Target held a press conference at Jake’s Grill in mid-February to officially announce its project to bring a Target location into the heart of downtown Portland. The Minneapolis chain has already begun construction on multiple floors in the century-old Galleria building on Southwest 11th Avenue and Southwest Morrison Street.
In late January, Portland State’s Student Legal Services won the Most Outstanding Student Legal Services Office Award for 2011. Tucked away on the third mezzanine level of the Smith Memorial Student Union, far from high-traffic footways and lecture halls, the small legal office goes unnoticed by many students. Moreover, many students may not even be aware of the diverse legal services offered to students, or that those services are paid for as part of the student fee.
On May 15, Portland will vote to determine who will replace Sam Adams as mayor. Adams, who assumed office in January of 2009, made the surprising announcement in July 2011 that he would not be seeking re-election. Speculation has been rife ever since as to who will succeed him at the end of his term.
On Jan. 18, Portland State President Wim Wiewel and Portland Community College President Preston Pulliams met to sign an agreement that will alter the nature of the schools’ co-enrollment program. The changes will allow students concurrently enrolled at both PSU and PCC improved access to Portland State housing, among other benefits.
Earlier this month, West Coast-based Umpqua Bank became the latest banking company to come under fire for purportedly unfair overdraft policies. Amber Hawthorne, a former member of one of Umpqua’s California branches, filed a class-action lawsuit in response to what she perceived to be an unjust attempt to overcharge Umpqua customers for over-withdrawing from their debit accounts, also known as overdrafting.
Tomorrow at 7 p.m., Portland State’s Taiwanese Student Association is throwing a celebration at the downtown Hilton Hotel to ring in the Year of the Dragon. The Chinese New Year is considered by many to be the apex of traditional Chinese holiday festivals, both in matters of importance and excitement. This student-led event will try to live up to that reputation.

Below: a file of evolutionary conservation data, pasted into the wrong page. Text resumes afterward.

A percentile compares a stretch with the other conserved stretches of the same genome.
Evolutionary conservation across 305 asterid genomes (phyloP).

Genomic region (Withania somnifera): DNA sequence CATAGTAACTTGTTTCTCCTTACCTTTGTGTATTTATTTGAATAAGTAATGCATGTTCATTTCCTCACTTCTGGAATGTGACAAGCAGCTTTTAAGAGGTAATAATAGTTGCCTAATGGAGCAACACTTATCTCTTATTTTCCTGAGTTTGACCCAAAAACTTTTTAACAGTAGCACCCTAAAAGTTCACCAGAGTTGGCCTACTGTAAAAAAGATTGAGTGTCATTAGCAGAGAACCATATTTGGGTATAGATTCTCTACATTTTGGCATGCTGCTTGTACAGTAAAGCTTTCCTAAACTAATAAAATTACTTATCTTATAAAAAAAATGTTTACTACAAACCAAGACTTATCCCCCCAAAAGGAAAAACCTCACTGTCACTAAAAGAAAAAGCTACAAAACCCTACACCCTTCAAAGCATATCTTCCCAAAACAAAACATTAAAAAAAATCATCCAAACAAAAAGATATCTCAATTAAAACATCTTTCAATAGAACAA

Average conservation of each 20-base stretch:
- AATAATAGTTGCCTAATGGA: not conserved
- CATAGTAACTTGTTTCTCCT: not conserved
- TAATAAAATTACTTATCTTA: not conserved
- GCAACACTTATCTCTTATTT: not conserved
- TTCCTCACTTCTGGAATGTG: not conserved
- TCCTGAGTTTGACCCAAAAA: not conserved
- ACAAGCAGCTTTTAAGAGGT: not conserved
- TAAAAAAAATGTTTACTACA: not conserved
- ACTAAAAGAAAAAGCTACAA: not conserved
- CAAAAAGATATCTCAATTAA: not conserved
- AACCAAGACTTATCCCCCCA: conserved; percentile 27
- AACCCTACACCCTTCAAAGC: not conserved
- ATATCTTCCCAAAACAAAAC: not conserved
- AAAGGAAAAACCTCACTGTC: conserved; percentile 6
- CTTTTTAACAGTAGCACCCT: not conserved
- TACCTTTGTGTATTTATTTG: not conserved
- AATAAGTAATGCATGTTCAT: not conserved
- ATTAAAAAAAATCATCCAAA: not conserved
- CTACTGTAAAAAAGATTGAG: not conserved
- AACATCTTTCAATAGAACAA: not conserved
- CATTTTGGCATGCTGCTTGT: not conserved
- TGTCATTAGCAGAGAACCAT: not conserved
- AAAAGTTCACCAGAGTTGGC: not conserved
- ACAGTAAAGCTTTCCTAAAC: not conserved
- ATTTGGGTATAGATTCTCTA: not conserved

The Institute for Sustainable Solution encourages sustainable research and development at Portland State University through its 2012 Solutions Generator student grant program.
The program, which began in 2010 and is now in its third year, challenges groups of Portland State students to design and carry out proposals that would make the campus and nearby areas more sustainable—anything from organizing an event to raise awareness about sustainability to creating a green space on campus to conducting an audit to find areas of ecological waste and suggest potential improvements.
At well over six feet tall, Simon Ngawhika (Na-fee-ka) makes an impression on the audience gathered before him as he slowly approaches the podium—an impression underscored by his intonation of a song sung in his traditional Maori tongue.
A 27-year-old Master’s of Business Administration student at Portland State, Ngawhika agreed to speak last Thursday during the Native American Student Community Center’s “Reclaiming our Waterways as Highways” event, intended to celebrate and draw attention to the vibrant modern canoe culture that thrives across the length and breadth of the Pacific Ocean. It’s a topic that Ngawhika is well acquainted with; just this last summer he undertook a voyage that brought him all the way from New Zealand to the southern coast of California.